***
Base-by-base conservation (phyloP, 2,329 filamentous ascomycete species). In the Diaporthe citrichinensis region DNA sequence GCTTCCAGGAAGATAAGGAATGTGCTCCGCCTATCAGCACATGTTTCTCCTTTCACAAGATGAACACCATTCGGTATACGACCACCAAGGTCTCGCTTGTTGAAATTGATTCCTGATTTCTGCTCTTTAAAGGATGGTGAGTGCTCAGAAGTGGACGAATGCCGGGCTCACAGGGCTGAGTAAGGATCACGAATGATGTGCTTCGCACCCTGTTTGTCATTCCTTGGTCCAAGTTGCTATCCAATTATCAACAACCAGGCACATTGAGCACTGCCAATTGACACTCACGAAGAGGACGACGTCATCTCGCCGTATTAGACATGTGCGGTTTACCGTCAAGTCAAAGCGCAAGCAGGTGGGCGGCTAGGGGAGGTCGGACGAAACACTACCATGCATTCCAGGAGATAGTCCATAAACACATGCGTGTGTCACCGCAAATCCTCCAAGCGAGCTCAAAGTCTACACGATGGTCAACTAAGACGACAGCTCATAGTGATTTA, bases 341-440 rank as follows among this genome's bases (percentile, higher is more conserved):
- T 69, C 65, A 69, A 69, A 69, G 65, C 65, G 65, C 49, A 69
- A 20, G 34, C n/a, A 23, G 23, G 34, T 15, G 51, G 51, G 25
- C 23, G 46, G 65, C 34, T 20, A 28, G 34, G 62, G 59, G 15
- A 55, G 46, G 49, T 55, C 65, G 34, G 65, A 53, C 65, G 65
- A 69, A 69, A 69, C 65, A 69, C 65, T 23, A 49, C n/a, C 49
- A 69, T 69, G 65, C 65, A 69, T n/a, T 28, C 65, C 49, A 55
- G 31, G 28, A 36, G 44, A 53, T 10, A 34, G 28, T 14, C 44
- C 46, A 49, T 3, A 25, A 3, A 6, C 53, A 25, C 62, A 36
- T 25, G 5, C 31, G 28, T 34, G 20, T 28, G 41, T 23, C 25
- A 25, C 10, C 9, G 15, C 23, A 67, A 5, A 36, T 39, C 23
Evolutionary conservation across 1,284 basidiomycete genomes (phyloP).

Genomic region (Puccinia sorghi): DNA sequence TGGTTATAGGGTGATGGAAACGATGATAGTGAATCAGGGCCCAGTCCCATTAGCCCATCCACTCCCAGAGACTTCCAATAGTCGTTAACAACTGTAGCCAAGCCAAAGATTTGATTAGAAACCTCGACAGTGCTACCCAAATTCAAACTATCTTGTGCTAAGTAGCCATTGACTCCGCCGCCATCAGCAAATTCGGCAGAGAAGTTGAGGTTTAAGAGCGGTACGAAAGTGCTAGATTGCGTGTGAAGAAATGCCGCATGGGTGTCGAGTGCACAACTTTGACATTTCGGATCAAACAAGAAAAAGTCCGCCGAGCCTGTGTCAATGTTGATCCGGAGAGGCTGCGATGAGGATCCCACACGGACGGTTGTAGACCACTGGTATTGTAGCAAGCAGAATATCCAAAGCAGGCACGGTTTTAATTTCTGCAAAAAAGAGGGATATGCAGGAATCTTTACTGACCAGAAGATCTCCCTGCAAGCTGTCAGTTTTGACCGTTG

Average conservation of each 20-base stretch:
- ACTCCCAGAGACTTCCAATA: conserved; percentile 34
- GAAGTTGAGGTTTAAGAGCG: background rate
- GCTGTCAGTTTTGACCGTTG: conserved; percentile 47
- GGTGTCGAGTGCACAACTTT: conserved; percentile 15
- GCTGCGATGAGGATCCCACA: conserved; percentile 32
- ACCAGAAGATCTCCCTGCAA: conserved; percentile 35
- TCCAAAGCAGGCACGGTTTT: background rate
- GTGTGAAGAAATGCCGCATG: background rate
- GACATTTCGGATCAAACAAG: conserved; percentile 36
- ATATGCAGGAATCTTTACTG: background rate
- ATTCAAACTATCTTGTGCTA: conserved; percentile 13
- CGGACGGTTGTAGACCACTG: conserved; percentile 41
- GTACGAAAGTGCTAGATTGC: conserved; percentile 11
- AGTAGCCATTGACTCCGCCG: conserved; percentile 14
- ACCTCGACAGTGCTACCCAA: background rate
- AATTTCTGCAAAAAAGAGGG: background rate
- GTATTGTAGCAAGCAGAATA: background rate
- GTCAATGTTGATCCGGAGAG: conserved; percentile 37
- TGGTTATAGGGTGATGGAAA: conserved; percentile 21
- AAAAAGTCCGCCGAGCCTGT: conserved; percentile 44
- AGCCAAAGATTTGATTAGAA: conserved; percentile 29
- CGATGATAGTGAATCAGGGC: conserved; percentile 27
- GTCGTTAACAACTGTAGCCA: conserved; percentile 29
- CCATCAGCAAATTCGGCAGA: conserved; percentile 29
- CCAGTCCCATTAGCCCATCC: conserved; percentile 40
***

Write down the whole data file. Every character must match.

Base-by-base conservation (phyloP, 2,329 filamentous ascomycete species). In the Diaporthe citrichinensis region DNA sequence GCTTCCAGGAAGATAAGGAATGTGCTCCGCCTATCAGCACATGTTTCTCCTTTCACAAGATGAACACCATTCGGTATACGACCACCAAGGTCTCGCTTGTTGAAATTGATTCCTGATTTCTGCTCTTTAAAGGATGGTGAGTGCTCAGAAGTGGACGAATGCCGGGCTCACAGGGCTGAGTAAGGATCACGAATGATGTGCTTCGCACCCTGTTTGTCATTCCTTGGTCCAAGTTGCTATCCAATTATCAACAACCAGGCACATTGAGCACTGCCAATTGACACTCACGAAGAGGACGACGTCATCTCGCCGTATTAGACATGTGCGGTTTACCGTCAAGTCAAAGCGCAAGCAGGTGGGCGGCTAGGGGAGGTCGGACGAAACACTACCATGCATTCCAGGAGATAGTCCATAAACACATGCGTGTGTCACCGCAAATCCTCCAAGCGAGCTCAAAGTCTACACGATGGTCAACTAAGACGACAGCTCATAGTGATTTA, bases 341-440 rank as follows among this genome's bases (percentile, higher is more conserved):
- T 69, C 65, A 69, A 69, A 69, G 65, C 65, G 65, C 49, A 69
- A 20, G 34, C n/a, A 23, G 23, G 34, T 15, G 51, G 51, G 25
- C 23, G 46, G 65, C 34, T 20, A 28, G 34, G 62, G 59, G 15
- A 55, G 46, G 49, T 55, C 65, G 34, G 65, A 53, C 65, G 65
- A 69, A 69, A 69, C 65, A 69, C 65, T 23, A 49, C n/a, C 49
- A 69, T 69, G 65, C 65, A 69, T n/a, T 28, C 65, C 49, A 55
- G 31, G 28, A 36, G 44, A 53, T 10, A 34, G 28, T 14, C 44
- C 46, A 49, T 3, A 25, A 3, A 6, C 53, A 25, C 62, A 36
- T 25, G 5, C 31, G 28, T 34, G 20, T 28, G 41, T 23, C 25
- A 25, C 10, C 9, G 15, C 23, A 67, A 5, A 36, T 39, C 23
Evolutionary conservation across 1,284 basidiomycete genomes (phyloP).

Genomic region (Puccinia sorghi): DNA sequence TGGTTATAGGGTGATGGAAACGATGATAGTGAATCAGGGCCCAGTCCCATTAGCCCATCCACTCCCAGAGACTTCCAATAGTCGTTAACAACTGTAGCCAAGCCAAAGATTTGATTAGAAACCTCGACAGTGCTACCCAAATTCAAACTATCTTGTGCTAAGTAGCCATTGACTCCGCCGCCATCAGCAAATTCGGCAGAGAAGTTGAGGTTTAAGAGCGGTACGAAAGTGCTAGATTGCGTGTGAAGAAATGCCGCATGGGTGTCGAGTGCACAACTTTGACATTTCGGATCAAACAAGAAAAAGTCCGCCGAGCCTGTGTCAATGTTGATCCGGAGAGGCTGCGATGAGGATCCCACACGGACGGTTGTAGACCACTGGTATTGTAGCAAGCAGAATATCCAAAGCAGGCACGGTTTTAATTTCTGCAAAAAAGAGGGATATGCAGGAATCTTTACTGACCAGAAGATCTCCCTGCAAGCTGTCAGTTTTGACCGTTG

Average conservation of each 20-base stretch:
- ACTCCCAGAGACTTCCAATA: conserved; percentile 34
- GAAGTTGAGGTTTAAGAGCG: background rate
- GCTGTCAGTTTTGACCGTTG: conserved; percentile 47
- GGTGTCGAGTGCACAACTTT: conserved; percentile 15
- GCTGCGATGAGGATCCCACA: conserved; percentile 32
- ACCAGAAGATCTCCCTGCAA: conserved; percentile 35
- TCCAAAGCAGGCACGGTTTT: background rate
- GTGTGAAGAAATGCCGCATG: background rate
- GACATTTCGGATCAAACAAG: conserved; percentile 36
- ATATGCAGGAATCTTTACTG: background rate
- ATTCAAACTATCTTGTGCTA: conserved; percentile 13
- CGGACGGTTGTAGACCACTG: conserved; percentile 41
- GTACGAAAGTGCTAGATTGC: conserved; percentile 11
- AGTAGCCATTGACTCCGCCG: conserved; percentile 14
- ACCTCGACAGTGCTACCCAA: background rate
- AATTTCTGCAAAAAAGAGGG: background rate
- GTATTGTAGCAAGCAGAATA: background rate
- GTCAATGTTGATCCGGAGAG: conserved; percentile 37
- TGGTTATAGGGTGATGGAAA: conserved; percentile 21
- AAAAAGTCCGCCGAGCCTGT: conserved; percentile 44
- AGCCAAAGATTTGATTAGAA: conserved; percentile 29
- CGATGATAGTGAATCAGGGC: conserved; percentile 27
- GTCGTTAACAACTGTAGCCA: conserved; percentile 29
- CCATCAGCAAATTCGGCAGA: conserved; percentile 29
- CCAGTCCCATTAGCCCATCC: conserved; percentile 40